FederalIssuesStatewide NewsTaxes & SpendingTransportationPlans for New West Texas Highway May Provide Another Route Through State

If the Ports-to-Plains Highway Act is passed, a new interstate extension from north to south through West Texas could be in Texas' future.
June 15, 2020
Texas may get a new north-south interstate if Rep. Jodey Arrington (R-TX-19) and Rep. Henry Cuellar (D-TX-28) are successful in passing their Ports-to-Plains Highway Act of 2020.

The bill would designate a future interstate extension of I-27 starting in Laredo and extending to the Panhandle, with a split at Sterling City to include a route through the Midland-Odessa region, and continuing into New Mexico and Colorado. Funding would come at a later date.  

Arrington and Cuellar held a joint virtual press conference on Monday, June 15 to explain the bill that has recently been filed.

Arrington said that “establishing a four-lane, federal highway from West Texas through the Heartland is critical to enhancing America’s agriculture and energy dominance.” 

The interstate is aimed at reducing congestion on I-35 and would provide another important trade route through West Texas, he explained.

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Laredo is the top inland port in the United States with over $230 billion in trade traversing the border there annually, Mayor Pete Saenz of Laredo pointed out.  

Over 14,000 trailers cross the border there daily. With the USMCA, the newly negotiated trade deal with Mexico and Canada takes effect on July 1, trade is likely to increase further.  

“I am committed to investing in our country’s infrastructure to better facilitate international trade and reap the full economic benefits of the USMCA,” Cuellar said in a news release. 

The highway expansion is projected to increase Texas’ gross domestic product by $55.6 billion in the first 20 years after construction.

Arrington pointed out that even though the western area of the state represents only about 20 percent of the population, it provides virtually all of the food, fuel, and fiber production. 

“This corridor is the aorta of [agriculture] and energy, and it is the lifeblood of not only Texas but of rural communities up through middle America. The infrastructure in this region currently represents, relative to the rest of the country, five percent, but 55 percent of the nation’s economic activity,” Arrington added.   

The corridor has been designated by Congress as a high priority since 1998. The 86th Texas Legislature commissioned a feasibility study to be carried out and report back in the fall of 2020.  So far, the Ports-to-Plains Advisory Committee has held two meetings and has two more scheduled: July 15 in Lubbock and August 20 in San Angelo.

State Senator Charles Perry (R-Lubbock) and State Representative Four Price (R-Amarillo) are members of the study committee.  

“In Texas, I will say, congestion and commerce are two driving factors that really inspired Chairman Perry and I to work on this measure in the state legislature,” Price said, pointing out that demographers predict Texas’ population will continue to grow.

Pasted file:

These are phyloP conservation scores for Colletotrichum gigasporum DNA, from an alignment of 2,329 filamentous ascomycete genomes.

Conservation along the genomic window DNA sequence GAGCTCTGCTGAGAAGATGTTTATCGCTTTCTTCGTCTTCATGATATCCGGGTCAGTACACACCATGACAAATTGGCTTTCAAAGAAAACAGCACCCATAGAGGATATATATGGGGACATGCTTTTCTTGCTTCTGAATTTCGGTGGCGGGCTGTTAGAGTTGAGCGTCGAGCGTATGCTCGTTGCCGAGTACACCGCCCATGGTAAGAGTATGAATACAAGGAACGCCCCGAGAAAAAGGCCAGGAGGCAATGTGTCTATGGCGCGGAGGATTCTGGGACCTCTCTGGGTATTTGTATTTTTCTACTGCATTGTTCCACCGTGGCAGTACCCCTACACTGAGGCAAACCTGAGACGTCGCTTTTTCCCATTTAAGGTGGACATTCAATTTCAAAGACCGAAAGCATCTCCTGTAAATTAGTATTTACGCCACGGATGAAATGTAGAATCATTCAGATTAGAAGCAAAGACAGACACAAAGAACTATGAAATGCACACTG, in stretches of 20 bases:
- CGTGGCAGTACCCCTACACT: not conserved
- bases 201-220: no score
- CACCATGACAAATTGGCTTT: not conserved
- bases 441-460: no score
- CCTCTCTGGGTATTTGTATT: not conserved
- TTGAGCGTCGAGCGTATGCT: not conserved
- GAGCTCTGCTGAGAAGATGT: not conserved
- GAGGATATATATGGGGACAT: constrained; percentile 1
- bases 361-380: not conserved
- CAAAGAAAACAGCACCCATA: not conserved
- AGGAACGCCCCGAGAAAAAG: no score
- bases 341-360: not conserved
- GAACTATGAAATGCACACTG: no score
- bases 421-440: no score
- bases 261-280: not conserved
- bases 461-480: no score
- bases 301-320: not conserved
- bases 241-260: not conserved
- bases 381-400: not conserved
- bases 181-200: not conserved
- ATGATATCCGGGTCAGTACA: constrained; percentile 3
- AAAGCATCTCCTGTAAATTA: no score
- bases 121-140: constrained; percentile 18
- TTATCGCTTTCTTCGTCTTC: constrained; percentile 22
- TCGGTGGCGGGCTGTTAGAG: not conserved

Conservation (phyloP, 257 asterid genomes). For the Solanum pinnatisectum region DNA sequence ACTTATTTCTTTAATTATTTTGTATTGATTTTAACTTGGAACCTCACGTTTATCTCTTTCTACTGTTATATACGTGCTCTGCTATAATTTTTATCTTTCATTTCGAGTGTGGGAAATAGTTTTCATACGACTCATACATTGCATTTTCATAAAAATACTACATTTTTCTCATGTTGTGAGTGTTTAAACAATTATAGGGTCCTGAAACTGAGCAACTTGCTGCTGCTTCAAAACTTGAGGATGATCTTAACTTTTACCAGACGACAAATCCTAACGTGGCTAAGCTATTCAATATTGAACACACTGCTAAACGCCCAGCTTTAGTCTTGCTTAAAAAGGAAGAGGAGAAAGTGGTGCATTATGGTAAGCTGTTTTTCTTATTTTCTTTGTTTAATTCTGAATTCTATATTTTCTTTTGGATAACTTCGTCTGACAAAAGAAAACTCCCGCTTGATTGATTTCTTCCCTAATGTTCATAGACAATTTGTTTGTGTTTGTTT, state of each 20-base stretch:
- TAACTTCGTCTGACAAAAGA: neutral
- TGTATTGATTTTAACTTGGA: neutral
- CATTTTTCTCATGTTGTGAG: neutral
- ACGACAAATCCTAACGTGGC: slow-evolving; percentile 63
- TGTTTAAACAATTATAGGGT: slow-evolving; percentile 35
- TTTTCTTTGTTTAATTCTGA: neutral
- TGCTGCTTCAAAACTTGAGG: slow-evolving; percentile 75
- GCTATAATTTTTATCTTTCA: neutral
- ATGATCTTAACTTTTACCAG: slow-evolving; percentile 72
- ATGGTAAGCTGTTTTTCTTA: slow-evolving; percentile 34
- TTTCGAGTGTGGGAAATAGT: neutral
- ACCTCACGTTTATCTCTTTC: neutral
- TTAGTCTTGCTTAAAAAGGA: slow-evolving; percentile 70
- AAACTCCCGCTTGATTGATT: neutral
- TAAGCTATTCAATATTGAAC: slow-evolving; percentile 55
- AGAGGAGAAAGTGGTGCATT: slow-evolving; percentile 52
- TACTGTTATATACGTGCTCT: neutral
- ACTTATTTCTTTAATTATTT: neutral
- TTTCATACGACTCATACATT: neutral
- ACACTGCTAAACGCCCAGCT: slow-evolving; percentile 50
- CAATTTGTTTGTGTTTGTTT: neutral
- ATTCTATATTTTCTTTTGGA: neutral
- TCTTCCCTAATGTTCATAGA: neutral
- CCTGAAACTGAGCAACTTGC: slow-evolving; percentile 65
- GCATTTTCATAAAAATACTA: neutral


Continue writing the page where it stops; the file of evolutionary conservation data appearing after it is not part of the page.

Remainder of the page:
Speaking about the economic impact of the project, Perry said, “You start totaling up the pros and cons, there aren’t any cons. The economic investment has tremendous returns.” 

The project is estimated to cost approximately $23.5 billion. Mayor Dan Pope of Lubbock, who is helping lead the feasibility study group, said that the project is expected to pay for itself within 20 years.  

In fact, Joe Kiely with the Ports-to-Plains Alliance explained that studies indicate the interstate will provide benefits of $2.40 for every dollar spent on it. Those benefits include travel time savings, crash reduction savings, and growth in the Texas economy.

Arrington called on Governor Greg Abbott to lend his support to the project. “This project is critical for the entire state and we will need your leadership.” 

Cuellar also suggested adding a section between Laredo and Eagle Pass to help with border security issues.  

Because Congress is starting the process of reauthorizing the highway bill, Arrington said this was the best time to introduce the legislation. Congress must authorize and designate I-27 as a project for funding. If the highway receives the designation, then the next step is to seek funding for the project through the appropriations process.


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Kim Roberts

Kim Roberts is a regional reporter for the Texan in the DFW metroplex area where she has lived for over twenty years. She has a Juris Doctor from Baylor University Law School and a Bachelor's in government from Angelo State University. In her free time, Kim home schools her daughter and coaches high school extemporaneous speaking and apologetics. She has been happily married to her husband for 23 years, has three wonderful children, and two dogs.